[time-nuts] Rb Tuning

Bob Camp lists at rtty.us
Thu Jul 29 19:44:55 EDT 2010


Hi

A divider can do harm if poorly implemented. Knowing the source and load characteristics can be a big help.

Bob 



On Jul 29, 2010, at 5:10 PM, "Didier Juges" <didier at cox.net> wrote:

> Attenuating the control voltage near the point of use is always a good idea when you are concerned about common mode or ground noise and particularly when you have excess dynamic range, but you have to consider the noise added by the divider. Some filtering may be required, and use as low a set of resistor values as practical.
> 
> Didier
> 
> ------------------------ 
> Sent from my BlackBerry Wireless thingy while I do other things...
> 
> -----Original Message-----
> From: "Bob Camp" <lists at rtty.us>
> Sender: time-nuts-bounces at febo.com
> Date: Thu, 29 Jul 2010 12:41:47 
> To: 'Discussion of precise time and frequency measurement'<time-nuts at febo.com>
> Reply-To: Discussion of precise time and frequency measurement
> 	<time-nuts at febo.com>
> Subject: [time-nuts] Rb Tuning
> 
> Hi
> 
> 
> 
> Something to think about as you go to tune your Rb:
> 
> 
> 
> 1) If the tune range is 5 V for 5 x 10^-9 (+/- 2.5x10^-9) then it’s a ppb /
> volt or a ppt / mV. (from http://www.ham-radio.com/sbms/LPRO-101.pdf)
> 
> 2) If you are after a goal of 1x10^-13, then that’s 0.1 ppt and 0.1 mV
> 
> 3) The Rb pulls a half amp to an amp running normally. 
> 
> 4) One foot of number 18 wire is 6.3 mOhms (from
> http://www.thelearningpit.com/elec/tools/tables/Wire_table.htm)
> 
> 5) One amp in that wire will give you 6.3 mV 
> 
> 6) Copper wire has a temperature coefficient of 0.00393 / C at room (1%
> change in 2.5 C) (from
> http://www.cirris.com/testing/temperature/copper.html)
> 
> 7) The current in the Rb heater will move around a bit
> 
> 
> 
> The current and resistance would have to be stable to 1/630 or 0.15% for it
> to be negligible relative to your goal. At 1.5% it would be the same as the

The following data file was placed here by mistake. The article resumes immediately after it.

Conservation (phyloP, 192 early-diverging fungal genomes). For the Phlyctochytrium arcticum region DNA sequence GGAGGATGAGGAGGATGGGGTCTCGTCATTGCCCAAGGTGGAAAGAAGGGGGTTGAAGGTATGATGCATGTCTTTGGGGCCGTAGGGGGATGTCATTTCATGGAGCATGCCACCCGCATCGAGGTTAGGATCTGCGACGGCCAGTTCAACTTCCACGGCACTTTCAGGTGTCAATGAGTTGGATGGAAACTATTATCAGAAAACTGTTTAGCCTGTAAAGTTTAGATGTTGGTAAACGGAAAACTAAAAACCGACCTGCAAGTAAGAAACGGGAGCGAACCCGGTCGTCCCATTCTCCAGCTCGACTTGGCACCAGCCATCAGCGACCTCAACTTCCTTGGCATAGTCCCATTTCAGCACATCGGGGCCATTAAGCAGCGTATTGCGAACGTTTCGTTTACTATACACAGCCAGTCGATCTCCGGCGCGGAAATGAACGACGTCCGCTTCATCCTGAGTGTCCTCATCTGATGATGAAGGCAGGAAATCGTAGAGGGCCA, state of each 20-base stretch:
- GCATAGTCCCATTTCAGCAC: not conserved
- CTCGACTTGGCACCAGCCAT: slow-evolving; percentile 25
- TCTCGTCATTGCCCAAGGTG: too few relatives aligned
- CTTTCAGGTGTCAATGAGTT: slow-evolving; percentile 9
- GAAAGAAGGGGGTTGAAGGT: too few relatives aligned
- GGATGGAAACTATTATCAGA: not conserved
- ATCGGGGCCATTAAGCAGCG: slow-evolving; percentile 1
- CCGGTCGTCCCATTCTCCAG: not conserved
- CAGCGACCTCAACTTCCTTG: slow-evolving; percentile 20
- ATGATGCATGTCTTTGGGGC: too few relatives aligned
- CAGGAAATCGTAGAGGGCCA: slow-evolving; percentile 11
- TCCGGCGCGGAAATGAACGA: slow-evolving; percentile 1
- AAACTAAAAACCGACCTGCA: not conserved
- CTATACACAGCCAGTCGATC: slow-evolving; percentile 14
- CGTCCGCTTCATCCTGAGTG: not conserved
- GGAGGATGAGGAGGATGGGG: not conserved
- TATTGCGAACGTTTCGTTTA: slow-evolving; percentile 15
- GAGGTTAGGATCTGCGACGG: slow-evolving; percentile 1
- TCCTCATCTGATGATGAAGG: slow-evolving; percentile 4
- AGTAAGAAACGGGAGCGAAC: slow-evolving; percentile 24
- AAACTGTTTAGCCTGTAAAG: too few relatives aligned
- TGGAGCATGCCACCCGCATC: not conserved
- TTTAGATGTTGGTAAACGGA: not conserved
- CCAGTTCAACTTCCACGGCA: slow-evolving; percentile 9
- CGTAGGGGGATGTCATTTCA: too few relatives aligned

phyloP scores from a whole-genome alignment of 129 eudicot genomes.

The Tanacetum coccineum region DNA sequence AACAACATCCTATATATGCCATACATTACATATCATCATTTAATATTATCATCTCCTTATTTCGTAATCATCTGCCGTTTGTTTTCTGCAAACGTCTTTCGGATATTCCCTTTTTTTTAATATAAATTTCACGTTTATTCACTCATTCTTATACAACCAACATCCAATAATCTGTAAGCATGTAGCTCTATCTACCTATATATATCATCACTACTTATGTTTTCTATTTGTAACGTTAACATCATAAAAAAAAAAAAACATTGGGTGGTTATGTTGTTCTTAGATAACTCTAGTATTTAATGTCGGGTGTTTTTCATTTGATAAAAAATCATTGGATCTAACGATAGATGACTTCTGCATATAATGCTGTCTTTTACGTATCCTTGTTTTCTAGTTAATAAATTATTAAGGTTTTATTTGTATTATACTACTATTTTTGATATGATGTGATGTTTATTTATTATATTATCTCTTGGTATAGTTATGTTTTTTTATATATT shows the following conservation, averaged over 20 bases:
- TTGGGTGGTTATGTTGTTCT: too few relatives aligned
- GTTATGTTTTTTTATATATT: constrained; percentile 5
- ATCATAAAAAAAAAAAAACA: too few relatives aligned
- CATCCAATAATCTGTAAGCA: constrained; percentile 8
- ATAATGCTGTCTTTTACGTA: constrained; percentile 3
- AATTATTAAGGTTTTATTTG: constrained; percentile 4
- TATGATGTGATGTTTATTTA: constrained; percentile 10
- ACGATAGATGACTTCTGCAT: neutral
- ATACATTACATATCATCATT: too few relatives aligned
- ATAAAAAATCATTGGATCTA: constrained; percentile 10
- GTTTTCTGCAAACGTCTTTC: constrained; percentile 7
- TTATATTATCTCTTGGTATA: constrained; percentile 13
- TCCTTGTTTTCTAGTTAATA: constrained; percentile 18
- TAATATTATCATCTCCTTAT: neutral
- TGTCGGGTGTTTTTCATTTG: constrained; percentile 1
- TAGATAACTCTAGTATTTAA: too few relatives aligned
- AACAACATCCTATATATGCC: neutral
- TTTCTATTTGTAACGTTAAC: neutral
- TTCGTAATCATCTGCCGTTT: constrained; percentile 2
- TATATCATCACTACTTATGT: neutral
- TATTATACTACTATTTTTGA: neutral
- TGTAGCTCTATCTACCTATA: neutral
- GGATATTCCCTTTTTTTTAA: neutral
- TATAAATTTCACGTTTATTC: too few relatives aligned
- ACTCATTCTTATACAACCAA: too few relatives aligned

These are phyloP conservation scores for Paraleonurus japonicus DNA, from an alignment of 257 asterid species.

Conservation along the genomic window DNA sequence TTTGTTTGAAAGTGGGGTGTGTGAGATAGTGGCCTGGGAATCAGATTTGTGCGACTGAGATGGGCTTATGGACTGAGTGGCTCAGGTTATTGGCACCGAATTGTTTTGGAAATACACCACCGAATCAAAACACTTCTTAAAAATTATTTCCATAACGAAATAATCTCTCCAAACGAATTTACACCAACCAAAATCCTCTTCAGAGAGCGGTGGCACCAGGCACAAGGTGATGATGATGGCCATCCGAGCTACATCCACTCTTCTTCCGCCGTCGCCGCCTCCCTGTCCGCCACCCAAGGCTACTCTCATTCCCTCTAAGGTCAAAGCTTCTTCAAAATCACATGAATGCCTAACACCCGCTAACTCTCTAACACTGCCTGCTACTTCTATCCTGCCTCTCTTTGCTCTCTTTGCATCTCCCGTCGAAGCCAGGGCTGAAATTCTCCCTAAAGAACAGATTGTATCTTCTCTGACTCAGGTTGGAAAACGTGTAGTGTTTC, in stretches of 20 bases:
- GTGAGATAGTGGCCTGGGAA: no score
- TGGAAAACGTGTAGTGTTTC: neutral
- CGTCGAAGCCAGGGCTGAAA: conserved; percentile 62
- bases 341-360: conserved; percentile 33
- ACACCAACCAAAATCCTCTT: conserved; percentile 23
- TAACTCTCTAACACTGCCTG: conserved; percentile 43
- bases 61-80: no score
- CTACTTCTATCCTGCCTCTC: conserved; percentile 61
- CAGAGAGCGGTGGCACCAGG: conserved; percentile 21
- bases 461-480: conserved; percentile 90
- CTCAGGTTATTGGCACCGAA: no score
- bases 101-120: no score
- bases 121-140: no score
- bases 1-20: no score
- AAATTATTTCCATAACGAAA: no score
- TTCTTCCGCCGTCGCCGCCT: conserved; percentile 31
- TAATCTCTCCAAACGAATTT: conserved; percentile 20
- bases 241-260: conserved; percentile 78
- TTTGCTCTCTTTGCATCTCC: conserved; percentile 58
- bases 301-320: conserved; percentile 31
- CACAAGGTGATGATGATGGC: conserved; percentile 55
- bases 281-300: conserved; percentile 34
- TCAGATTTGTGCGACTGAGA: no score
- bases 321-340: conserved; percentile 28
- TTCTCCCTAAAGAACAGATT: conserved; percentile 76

> goal.
> 
> 
> 
> Your Rb may only be ½ as sensitive as the one in the example. It also may
> pull ½ A compared to the one amp I used. That gets you to a stability that
> still needs to be better than 1%. I suspect you also will find that the
> connections to the wire have a *lot* more resistance than the foot of wire –
> back to 0.1% land. There’s also the chance that you needed more than a foot
> of wire or used something smaller than number 18. For 10 feet you would need
> number 8 to get the same resistance. 
> 
> 
> 
> There are a couple of solutions:
> 
> 
> 
> 1)       Reference your tuning voltage directly to the Rb ground via sense
> leads.
> 
> 2)       Float the controller and single point ground it at the Rb 
> 
> 3)       Attenuate the control signal at the Rb by 600:1, your tune range is
> now 8x10^-12 (or +/- 4x10-12).
> 
> 4)       Bolt everything to a 6” x 6” copper buss bar. (or is that to small
> ….)
> 
> 
> 
> Sense leads probably bring in another amp in the design. It’s stability
> could be an issue. Floating the controller may or may not be possible
> depending on the design. Attenuating the control voltage at the Rb by 10:1
> looks like a real good idea, regardless of what else you do. 
> 
> 
> 
> Of course that’s not the whole story. The connections also have thermo
> electric effects.
> 
> 
> 
> So many things to worry about.  
> 
> 
> 
> Bob
> 
> 
> 
> 
> 
> 
> 
> 
> 
> 
> 
> 
> 
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